PANS-07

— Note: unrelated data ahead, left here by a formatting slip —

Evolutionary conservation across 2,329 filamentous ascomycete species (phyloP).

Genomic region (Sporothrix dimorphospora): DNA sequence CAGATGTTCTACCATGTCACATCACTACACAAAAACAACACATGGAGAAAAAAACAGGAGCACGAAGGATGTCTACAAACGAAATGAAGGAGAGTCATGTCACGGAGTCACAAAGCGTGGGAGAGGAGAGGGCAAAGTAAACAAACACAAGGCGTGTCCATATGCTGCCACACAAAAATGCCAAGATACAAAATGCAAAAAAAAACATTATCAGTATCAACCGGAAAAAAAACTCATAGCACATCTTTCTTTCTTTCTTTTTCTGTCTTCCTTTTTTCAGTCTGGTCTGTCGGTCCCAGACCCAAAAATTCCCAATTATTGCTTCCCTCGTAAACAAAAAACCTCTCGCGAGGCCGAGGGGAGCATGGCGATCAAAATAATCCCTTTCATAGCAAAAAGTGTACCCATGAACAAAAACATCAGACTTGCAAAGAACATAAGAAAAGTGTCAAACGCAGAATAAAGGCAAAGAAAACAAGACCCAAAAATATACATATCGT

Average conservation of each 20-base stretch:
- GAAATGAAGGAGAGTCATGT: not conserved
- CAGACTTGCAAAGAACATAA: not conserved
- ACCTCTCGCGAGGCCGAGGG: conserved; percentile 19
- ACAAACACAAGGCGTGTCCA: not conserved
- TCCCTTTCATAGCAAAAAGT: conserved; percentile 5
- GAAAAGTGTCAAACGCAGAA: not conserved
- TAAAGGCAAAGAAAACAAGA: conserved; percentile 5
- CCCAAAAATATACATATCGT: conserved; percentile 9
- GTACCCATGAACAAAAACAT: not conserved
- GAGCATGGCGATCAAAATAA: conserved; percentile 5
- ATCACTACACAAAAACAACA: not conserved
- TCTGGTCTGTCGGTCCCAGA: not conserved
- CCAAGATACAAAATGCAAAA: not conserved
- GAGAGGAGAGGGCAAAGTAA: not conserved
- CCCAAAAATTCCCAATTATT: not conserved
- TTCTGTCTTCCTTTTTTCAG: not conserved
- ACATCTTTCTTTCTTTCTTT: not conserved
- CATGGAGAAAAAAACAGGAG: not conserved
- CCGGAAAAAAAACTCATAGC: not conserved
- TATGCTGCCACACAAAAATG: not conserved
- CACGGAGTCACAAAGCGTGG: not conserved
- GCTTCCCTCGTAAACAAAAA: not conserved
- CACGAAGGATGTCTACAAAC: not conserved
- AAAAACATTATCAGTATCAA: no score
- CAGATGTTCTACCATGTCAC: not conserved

POLICE ASSOCIATION OF NOVA SCOTIA 129 Internet Child Exploitation - Internet Luring The Internet has come into the lives of children and youth at a rapid rate. It serves not only as an excellent educational tool but also as a means of communication, allowing people to chat with their closest friends and Internet friends living in other parts of the world. There are also many dangers on the World Wide Web. Strangers no longer need to meet children face to face but can easily develop a relationship online, in secret. Some children will begin to trust strangers on the internet and accept them as friends, without knowing the dangerous intentions of the "predator". A predator will make up lies and change his online identity to make children believe he is someone he is not. Once the predator senses he has gained the trust of the youth he will set up a meeting in person, which can lead to a very dangerous situation. The protection of children from Internet predators is a difficult one. Many parents conclude that the only way to deal with the problem is to keep the child offline or monitor them exceptionally close. Luring of Children on the Internet In 2002, Section 172.1 was added to the Criminal Code of Canada to criminalize electronic communication with a person believed to be a child for the purpose of facilitating the commission of sexual offences. Depending on the offence, the requisite age (real or believed) of the intended victim varies from 14 to 18. Internet luring of children is punishable on summary of conviction. The maximum penalty is a fine of $2000, and/or imprisonment for up to six months. For an indictment, imprisonment is up to five years. Advice for PARENTS Here are some very important steps you should take to help ensure the safety of your children. Be Informed - Talk to computer sales clerks and determine which software packages are available to safeguard your child and block out offensive materials. - Sit down with your child and talk about their computer interests. Be Smart - Promise your children you will not get angry if they come to you with a problem they experience online. - Set the rules for Internet use, including when and how long your child can go on-line. - Have your child use a code name while on-line. - Change passwords frequently. - Periodically view the history of your child's chat line. - Always maintain access to your child's on-line accounts and randomly check the e-mail messages. Advice for YOUTH It is important to talk to your children and inform them of the following steps they can take to protect themselves from internet predators. Be Alert - Do not believe everything you read online, and treat everyone you meet as a stranger. Internet predators will use fake names for false intentions. - Use "Netiquette". Be polite to others online. If someone is rude or offends you, do not respond to them. - Never open emails from someone you do not know. Just delete them. - Tell an adult if someone makes you feel uncomfortable or scares you. - Never meet someone in person with whom you communicated with on the Internet unless you have received parental permission. Accompaniment of the parent is an absolute must, and the meeting should only be arranged in a public place. - Use a gender neutral "nickname" when entering chatrooms. - Never give your name or family names, addresses, telephone numbers, the name of the school you attend, parent's workplace or any other pertinent information that might help a predator locate you. www.gnb.ca

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